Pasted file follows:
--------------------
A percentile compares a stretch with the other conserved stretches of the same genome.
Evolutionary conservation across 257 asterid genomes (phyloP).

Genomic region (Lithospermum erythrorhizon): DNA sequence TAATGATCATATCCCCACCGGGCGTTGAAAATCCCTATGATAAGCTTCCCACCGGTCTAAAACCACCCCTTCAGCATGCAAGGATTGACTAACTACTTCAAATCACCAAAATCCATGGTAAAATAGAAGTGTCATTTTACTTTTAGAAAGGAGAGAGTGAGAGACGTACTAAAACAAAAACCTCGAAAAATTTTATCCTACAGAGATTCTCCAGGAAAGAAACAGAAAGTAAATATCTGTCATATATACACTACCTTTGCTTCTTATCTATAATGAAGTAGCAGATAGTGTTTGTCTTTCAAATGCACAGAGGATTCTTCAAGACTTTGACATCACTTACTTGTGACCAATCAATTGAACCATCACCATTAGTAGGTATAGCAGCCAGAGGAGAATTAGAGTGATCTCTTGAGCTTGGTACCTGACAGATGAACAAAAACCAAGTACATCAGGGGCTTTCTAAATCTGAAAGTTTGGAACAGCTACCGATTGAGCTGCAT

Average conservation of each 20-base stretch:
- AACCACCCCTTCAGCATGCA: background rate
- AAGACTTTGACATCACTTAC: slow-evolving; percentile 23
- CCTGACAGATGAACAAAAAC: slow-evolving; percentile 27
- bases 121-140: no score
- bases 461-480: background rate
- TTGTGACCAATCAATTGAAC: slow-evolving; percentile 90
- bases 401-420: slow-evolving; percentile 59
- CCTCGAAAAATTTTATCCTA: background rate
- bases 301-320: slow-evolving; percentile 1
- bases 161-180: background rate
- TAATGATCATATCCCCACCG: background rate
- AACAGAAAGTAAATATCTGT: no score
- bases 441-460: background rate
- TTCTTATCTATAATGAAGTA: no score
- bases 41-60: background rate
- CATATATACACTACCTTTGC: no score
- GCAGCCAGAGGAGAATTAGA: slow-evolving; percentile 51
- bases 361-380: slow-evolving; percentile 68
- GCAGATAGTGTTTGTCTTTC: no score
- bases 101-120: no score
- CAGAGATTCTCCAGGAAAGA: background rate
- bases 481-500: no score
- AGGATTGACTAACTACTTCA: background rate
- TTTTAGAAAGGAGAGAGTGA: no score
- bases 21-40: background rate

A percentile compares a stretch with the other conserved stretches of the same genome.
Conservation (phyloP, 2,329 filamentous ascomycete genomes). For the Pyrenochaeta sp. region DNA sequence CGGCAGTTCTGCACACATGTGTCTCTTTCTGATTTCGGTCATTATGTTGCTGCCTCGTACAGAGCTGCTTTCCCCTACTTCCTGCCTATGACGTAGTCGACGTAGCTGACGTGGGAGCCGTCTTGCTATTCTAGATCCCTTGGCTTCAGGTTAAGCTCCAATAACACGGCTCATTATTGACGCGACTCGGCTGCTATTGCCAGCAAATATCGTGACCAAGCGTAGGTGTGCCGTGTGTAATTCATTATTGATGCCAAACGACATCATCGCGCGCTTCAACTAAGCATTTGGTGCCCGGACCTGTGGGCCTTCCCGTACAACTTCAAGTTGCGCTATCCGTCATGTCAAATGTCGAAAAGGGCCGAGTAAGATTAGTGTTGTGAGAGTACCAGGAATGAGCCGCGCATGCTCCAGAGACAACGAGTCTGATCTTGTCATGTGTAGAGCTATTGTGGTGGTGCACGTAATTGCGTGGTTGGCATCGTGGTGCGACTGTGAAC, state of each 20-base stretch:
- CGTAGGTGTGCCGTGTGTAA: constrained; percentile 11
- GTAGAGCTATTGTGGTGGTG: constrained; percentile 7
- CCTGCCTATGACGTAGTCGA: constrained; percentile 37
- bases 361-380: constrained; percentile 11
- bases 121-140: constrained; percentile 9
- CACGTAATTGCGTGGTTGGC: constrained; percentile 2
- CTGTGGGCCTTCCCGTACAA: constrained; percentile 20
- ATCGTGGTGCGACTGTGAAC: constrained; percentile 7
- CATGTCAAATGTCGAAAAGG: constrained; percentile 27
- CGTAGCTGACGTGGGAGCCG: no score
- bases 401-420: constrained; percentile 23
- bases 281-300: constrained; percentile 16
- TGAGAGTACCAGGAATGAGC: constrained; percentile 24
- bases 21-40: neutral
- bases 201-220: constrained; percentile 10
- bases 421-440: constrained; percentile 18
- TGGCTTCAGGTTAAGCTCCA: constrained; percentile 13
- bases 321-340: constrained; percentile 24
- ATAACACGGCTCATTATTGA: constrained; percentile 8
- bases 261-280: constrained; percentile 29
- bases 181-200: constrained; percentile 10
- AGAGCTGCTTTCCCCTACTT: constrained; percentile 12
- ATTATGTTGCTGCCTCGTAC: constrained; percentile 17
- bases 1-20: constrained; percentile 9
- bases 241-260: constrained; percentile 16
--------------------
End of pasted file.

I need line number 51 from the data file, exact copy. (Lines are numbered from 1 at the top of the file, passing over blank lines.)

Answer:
- bases 261-280: constrained; percentile 29